Possibly Ineffective for...
- Brain tumor. Early research shows that treating people with surgically removed brain tumors with niacinamide, radiotherapy, and carbogen does not improve survival compared to radiotherapy or radiotherapy and carbogen.
- Bladder cancer. Treating people with bladder cancer with niacinamide, radiotherapy, and carbogen does not appear to decrease tumor growth or improve survival compared to radiotherapy or radiotherapy and carbogen.
Insufficient Evidence to Rate Effectiveness for...
- Age-related vision loss due to retina damage. Early research suggests that taking niacinamide, vitamin E, and lutein for a year improves how well the retina works in people with age-related vision loss due to retina damage.
- Aging skin. Early research shows that taking niacinamide, vitamin E, and lutein for almost a year improves how well the retina works in people with age-related vision loss due to retina damage.
- Eczema. Early research shows that applying cream containing 2% niacinamide decreases water loss and improves hydration, and reduces redness and scaling, in people with eczema.
- Attention deficit-hyperactivity disorder (ADHD). There is conflicting evidence regarding the usefulness of niacinamide in combination with other vitamins for the treatment of ADHD.
- Itchy skin in people with kidney disease (chronic kidney disease-associated pruritus). Early research shows that taking niacinamide does not help reduce itchiness in people with kidney disease.
- Patches of skin that have darkened. Early research shows that applying moisturizer containing 5% niacinamide or 2% niacinamide with 2% tranexamic acid for 4-8 weeks helps lighten skin in people with darkened patches of skin.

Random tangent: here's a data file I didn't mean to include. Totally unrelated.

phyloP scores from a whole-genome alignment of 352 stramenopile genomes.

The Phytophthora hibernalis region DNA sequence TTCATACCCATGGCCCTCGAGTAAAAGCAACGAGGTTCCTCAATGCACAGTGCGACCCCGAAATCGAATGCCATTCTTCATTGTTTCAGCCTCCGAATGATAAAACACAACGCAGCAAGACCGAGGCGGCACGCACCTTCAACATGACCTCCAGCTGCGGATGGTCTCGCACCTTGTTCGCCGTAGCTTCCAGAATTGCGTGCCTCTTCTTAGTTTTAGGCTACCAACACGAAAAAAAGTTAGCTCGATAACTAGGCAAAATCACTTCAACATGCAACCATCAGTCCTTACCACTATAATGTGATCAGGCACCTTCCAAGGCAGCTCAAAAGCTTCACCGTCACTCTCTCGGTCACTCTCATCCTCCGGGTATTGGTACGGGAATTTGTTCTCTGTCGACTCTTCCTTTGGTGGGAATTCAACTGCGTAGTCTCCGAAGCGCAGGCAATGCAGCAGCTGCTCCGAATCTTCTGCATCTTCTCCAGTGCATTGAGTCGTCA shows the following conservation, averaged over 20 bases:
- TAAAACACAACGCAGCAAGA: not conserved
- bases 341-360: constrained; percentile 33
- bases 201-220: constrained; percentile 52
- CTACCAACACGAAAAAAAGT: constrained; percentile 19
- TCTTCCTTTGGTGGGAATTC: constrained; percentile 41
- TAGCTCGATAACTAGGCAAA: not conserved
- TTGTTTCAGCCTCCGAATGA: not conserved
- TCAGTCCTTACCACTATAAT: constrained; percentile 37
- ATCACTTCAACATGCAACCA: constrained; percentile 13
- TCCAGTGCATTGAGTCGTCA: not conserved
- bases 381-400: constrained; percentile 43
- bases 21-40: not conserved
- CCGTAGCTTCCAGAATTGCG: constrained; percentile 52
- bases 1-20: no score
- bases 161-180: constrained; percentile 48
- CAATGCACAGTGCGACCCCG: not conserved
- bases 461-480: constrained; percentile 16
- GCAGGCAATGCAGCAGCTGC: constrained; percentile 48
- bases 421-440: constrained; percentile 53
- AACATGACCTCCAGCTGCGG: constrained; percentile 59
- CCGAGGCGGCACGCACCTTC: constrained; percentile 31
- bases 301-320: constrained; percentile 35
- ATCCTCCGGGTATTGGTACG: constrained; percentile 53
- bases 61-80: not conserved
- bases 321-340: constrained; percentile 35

- A type of cancer of white blood cells called lymphoma. Early research shows that taking niacinamide as part of treatment with a drug called vorinostat might help people with lymphoma go in to remission.
- A skin condition called rosacea. Early research shows that taking tablets containing niacinamide and other ingredients for 8 weeks improves skin appearance in people with rosacea.
- A skin condition called seborrheic dermatitis. Early research shows that applying a cream containing 4% niacinamide can reduce redness and scaling of the skin in people with seborrheic dermatitis.
- Alcohol dependence.
- Alzheimer's disease and age-related mental decline.
- High blood pressure.
- Motion sickness.
- Premenstrual headache.
- Other conditions.
Niacinamide can be made from niacin in the body. Niacin is converted to niacinamide when it is taken in amounts greater than what is needed by the body. Niacinamide is easily dissolved in water and is well-absorbed when taken by mouth.
Niacinamide is LIKELY SAFE for most adults when taken by mouth. Unlike niacin, niacinamide does not cause flushing. However, niacinamide might cause minor adverse effects such as stomach upset, intestinal gas, dizziness, rash, itching, and other problems. When applied on the skin, niacinamide cream might cause mild burning, itching, or redness.
Niacinamide is POSSIBLY SAFE when taken by mouth and appropriately in children or when applied to the skin of adults.
Special Precautions & Warnings:Pregnancy and breast-feeding: Niacinamide is LIKELY SAFE for pregnant and breast-feeding women when taken in the recommended amounts. The recommended amount of niacin for pregnant or breast-feeding women is 30 mg per day for women under 18 years of age, and 35 mg for women over 18.
Allergies: Niacinamide can make allergies more severe because they cause histamine, the chemical responsible for allergic symptoms, to be released.
Diabetes: Niacinamide might increase blood sugar. People with diabetes who take niacinamide should check their blood sugar carefully.
Gallbladder disease: Niacinamide might make gallbladder disease worse.
Gout: Large amounts of niacinamide might bring on gout.
Liver disease: Niacinamide might increase liver damage. Don't use it if you have liver disease.
Stomach or intestinal ulcers: Niacinamide might make ulcers worse. Don't use it if you have ulcers.
Surgery: Niacinamide might interfere with blood sugar control during and after surgery. Stop taking niacinamide at least 2 weeks before a scheduled surgery.